Today’s post is by Linda Witte Henke, an artist specializing in liturgically purposed art for congregation, synod, and churchwide settings (See three new collections of print-on-demand banner fabrics at This is Linda’s third post offering designs and templates for using visuals to enrich worship.

In anticipation of this post, I spent time during a recent 1,500-mile train trip ruminating on what visual might best convey the essence of the Holy Spirit’s appearance at Pentecost.

I recalled some of the biblical stories about fire and how those might inform our appreciation of the Holy Spirit’s appearance at Pentecost in fire and flameMoses’ encounter with God in the fiery bush (Exodus 3), God’s guiding presence made known to the Hebrew people in the pillars of cloud and fire (Exodus 13), the voice of God coming out of the fire (Deuteronomy 5), Shadrach, Meshach, and Abednego miraculously surviving the furnace of blazing fire (Daniel 1-3), and John the Baptizer’s warnings about the unquenchable fire (Matthew 3).

I also pondered human experiences of fire, both in ancient days and in our own. I reflected on how the Holy Spirit provides light for God’s people, generates warmth among God’s people, refines the visions and ministries of God’s people, and, yes, sometimes consumes or leaves a path of destruction among God’s people.

At some point, I was prompted to ask: In the Prayer of the Day for Pentecost, when we implore God to “by your Holy Spirit, kindle in us the fire of your love, empowering our lives for service and our tongues for praise,” for what are we praying? I suspect that, in many cases, we are praying that God’s Spirit would support and sustain whatever visions and ministries have already been conceived and put into place within our faith communities.

But what if we lifted our prayers with hearts wide open to receiving the fire of God’s Holy Spirit in whatever powerfully expressive ways the Spirit chooses to be made known?

  • Fire that illuminates paths in bold new directions
  • Fire that so warms our insular faith communities that we are compelled to convey God’s love and care to those beyond our doors and our neighborhoods
  • Fire that inflames our hearts, unleashes our imaginations, and sends us out to love and serve in ways that stretch our boundaries and challenge our comfort zones
  • Fire that opens our eyes to the possibility that some cherished programs, long-held practices, entrenched attitudes, and/or life-limiting perspectives may need to die in order for the Spirit to bring to life the “new thing” that God longs to cultivate within and among us

Here are some possibilities for using the fire visual as kindling for the Holy Spirit’s presence in your Day of Pentecost observances: (See the DropBox link below to access the underlined images)

  • Facilitate a gathering of staff members and key ministry leaders. Distribute 8-inch by 10-inch prints of the visual. Pray together the Prayer of the Day for Pentecost (ELW 36, Year C). Invite reflection around how the visual speaks to each person’s understanding of the Holy Spirit’s work within and beyond your faith community.  Where might the Holy Spirit be encouraging us to embrace new perspectives or explore new directions? Where might the Holy Spirit be counseling us to let go of programs or initiatives that have outlived their effectiveness?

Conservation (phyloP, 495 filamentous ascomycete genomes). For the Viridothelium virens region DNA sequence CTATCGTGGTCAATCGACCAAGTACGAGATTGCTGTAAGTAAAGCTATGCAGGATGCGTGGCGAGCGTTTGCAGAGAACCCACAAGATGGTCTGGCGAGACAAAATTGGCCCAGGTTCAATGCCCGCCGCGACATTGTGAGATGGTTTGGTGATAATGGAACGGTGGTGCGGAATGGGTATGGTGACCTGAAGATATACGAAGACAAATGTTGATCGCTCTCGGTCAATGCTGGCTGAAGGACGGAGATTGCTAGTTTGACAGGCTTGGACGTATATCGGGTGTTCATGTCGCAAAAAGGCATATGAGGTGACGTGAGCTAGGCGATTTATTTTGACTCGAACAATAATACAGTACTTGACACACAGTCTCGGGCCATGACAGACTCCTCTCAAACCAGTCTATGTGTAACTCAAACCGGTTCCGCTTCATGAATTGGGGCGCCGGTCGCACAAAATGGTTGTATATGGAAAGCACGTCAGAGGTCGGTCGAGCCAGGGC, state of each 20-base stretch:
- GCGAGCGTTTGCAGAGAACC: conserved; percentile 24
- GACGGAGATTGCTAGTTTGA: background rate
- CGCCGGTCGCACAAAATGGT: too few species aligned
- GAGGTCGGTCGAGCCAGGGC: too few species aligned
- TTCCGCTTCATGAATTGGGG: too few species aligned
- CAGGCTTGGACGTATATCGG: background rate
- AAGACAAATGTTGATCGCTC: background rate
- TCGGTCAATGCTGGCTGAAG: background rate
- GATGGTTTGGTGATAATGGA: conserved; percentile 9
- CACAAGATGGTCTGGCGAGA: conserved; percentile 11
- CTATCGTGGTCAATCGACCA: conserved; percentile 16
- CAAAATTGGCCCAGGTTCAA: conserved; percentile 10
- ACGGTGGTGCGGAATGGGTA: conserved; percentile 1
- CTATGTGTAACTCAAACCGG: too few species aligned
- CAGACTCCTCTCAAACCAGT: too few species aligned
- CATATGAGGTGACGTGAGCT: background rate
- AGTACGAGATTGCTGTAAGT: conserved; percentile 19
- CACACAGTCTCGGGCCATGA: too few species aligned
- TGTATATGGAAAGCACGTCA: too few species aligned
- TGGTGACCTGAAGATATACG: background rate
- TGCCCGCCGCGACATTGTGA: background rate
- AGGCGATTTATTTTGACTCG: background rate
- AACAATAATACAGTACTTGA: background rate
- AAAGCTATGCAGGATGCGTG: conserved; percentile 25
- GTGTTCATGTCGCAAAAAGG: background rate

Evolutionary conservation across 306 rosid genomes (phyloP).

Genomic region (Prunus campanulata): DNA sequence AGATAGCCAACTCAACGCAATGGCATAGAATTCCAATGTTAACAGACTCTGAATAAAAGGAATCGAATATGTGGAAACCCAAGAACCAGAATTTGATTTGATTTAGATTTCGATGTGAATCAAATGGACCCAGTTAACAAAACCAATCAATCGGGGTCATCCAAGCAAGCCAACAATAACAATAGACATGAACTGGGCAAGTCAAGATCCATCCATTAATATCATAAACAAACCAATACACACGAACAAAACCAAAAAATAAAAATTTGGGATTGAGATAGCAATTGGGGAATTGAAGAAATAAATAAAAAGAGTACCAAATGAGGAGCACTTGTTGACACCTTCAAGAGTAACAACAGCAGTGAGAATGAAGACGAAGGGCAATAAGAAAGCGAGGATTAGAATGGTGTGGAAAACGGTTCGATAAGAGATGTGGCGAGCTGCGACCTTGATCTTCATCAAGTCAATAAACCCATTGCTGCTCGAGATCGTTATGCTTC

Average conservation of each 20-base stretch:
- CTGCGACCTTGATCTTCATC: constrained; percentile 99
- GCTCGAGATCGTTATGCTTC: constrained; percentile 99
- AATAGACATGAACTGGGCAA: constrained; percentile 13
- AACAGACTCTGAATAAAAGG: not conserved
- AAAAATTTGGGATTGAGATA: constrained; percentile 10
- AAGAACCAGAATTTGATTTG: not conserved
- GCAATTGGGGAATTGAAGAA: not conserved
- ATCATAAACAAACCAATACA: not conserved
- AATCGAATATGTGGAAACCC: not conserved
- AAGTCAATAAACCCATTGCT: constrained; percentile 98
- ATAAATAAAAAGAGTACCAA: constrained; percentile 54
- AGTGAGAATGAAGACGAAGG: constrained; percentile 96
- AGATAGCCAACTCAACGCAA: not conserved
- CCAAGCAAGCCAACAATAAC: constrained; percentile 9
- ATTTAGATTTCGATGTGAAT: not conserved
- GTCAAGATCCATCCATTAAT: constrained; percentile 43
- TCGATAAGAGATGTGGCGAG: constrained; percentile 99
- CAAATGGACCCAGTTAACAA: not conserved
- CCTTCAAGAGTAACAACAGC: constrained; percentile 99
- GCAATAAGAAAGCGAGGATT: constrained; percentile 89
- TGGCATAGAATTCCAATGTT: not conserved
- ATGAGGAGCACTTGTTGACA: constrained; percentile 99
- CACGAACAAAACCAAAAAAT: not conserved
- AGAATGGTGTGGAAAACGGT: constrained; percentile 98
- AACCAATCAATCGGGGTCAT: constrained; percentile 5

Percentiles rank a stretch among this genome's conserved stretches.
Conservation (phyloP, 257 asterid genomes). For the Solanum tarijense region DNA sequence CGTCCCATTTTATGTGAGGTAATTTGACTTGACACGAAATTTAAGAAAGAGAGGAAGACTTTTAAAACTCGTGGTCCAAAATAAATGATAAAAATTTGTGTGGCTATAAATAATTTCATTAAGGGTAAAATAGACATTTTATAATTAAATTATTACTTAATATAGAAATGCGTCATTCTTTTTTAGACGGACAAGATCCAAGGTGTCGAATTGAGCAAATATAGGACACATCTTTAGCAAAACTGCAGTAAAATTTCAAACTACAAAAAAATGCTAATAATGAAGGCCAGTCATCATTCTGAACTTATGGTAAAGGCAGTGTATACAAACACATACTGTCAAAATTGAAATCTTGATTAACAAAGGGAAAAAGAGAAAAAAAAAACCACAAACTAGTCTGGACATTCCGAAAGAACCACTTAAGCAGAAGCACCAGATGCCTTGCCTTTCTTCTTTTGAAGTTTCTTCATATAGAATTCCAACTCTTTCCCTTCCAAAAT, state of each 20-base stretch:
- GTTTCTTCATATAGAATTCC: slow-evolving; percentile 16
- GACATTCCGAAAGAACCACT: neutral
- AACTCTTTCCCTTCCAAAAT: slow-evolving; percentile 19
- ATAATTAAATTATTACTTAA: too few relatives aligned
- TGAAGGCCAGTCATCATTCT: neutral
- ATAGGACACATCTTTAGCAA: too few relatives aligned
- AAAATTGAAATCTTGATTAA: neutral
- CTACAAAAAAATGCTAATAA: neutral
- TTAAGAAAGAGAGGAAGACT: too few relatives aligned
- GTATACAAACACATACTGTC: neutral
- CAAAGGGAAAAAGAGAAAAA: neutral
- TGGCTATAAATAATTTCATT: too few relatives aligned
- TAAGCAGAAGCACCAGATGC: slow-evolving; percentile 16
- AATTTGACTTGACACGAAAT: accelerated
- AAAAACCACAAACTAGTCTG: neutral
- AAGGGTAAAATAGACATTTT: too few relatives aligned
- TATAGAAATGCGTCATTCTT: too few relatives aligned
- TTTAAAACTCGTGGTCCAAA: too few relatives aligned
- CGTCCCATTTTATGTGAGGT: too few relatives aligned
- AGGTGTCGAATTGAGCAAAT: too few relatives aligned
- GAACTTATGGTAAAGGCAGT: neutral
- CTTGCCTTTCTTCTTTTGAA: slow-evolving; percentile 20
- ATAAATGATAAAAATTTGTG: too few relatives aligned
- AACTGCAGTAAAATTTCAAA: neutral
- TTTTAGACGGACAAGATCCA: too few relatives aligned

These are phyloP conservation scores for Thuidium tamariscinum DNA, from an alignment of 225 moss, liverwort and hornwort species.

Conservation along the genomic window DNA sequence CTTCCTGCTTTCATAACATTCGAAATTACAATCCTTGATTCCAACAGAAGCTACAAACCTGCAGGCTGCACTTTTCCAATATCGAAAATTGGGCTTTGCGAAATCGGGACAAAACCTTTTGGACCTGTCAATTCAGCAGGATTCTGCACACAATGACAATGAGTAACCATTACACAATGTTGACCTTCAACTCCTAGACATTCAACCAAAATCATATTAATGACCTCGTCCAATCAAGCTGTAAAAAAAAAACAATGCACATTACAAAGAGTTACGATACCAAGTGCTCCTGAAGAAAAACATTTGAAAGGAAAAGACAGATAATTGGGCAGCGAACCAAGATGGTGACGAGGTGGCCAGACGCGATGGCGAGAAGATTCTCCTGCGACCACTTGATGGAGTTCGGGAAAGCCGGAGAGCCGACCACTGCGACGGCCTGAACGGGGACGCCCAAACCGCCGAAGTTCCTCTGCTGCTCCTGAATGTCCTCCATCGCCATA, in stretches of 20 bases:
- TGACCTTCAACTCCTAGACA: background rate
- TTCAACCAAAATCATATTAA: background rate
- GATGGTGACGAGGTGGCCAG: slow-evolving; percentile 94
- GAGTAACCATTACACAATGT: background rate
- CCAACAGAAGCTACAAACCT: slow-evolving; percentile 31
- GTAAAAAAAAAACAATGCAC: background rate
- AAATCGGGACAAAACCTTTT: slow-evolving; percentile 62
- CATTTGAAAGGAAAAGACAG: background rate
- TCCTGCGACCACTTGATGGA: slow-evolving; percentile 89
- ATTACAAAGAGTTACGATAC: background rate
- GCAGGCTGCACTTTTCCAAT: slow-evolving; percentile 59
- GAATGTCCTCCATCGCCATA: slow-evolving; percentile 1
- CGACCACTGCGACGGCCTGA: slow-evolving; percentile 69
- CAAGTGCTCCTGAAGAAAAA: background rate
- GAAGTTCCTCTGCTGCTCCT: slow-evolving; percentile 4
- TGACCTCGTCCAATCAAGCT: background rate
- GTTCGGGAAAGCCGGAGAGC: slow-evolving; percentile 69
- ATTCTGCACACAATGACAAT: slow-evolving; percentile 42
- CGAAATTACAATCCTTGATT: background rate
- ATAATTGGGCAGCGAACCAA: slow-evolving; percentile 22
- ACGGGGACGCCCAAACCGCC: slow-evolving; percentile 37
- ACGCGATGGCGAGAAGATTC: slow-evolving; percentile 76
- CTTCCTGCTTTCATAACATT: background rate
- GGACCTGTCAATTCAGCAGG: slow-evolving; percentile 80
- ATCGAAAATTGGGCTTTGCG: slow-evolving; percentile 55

• Create a three-sided, free-standing, three-dimensional sculpture out of fabric printed with the visual and custom-sized to your worship context. Install the sculpture in a place central to the assembly. Explore safe ways to introduce a light source (battery-powered light, rope lights, etc.) to illuminate the sculpture. Or, if your space is conducive and you have local engineering expertise, create your sculpture to hang over the assembly as a mobile that responds to the air currents.
  • Create multiple long, “skinny” banners from fabrics or paper printed with the visual and custom-sized to your space. Display the banners so that they surround the assembly.
  • Customize for your use the projected graphic for worship. Explore the feasibility of using the visual as the background for all projection slides on this date.
  • Adapt one of the two bulletin-cover formats for your congregation’s use.
  • Adapt the social media visual for use in inviting broad participation in Pentecost worship.
  • Adapt the post card design for use in inviting broad participation in Pentecost worship. If the effort and/or cost of mailing postcards is prohibitive, invite members to use the printed postcards to personally invite neighbors, friends, classmates, co-workers, or extended family members to worship with them on Pentecost. Encourage members to share the social media visual on their Facebook pages or post it to appropriate community Facebook pages. Or consider doing all of the above.

We are mindful that we celebrate the Day of Pentecost 2019 in the aftermath of fire’s devastation – at Notre Dame Cathedral, in historic Louisiana churches, and through wildfires that have consumed millions of acres and thousands of residences. We are freshly aware that fire is fraught with danger.

So it is with the fire of the Holy Spirit. Acts 2 is a dangerous text to read and to hear. “Come, Oh Holy Spirit, Come,” is a dangerous hymn to sing. “By your Holy Spirit, kindle in us the fire of your love,” is a dangerous prayer to pray.  God wills that we submit ourselves to be shaped, formed, reformed, transformed, and empowered by the Holy Spirit in order that the fire of God’s love may be made known.

May the Day of Pentecost 2019 open our hearts to God’s Holy Spirit unleashed in our worship and in our lives!

DropBox direct link: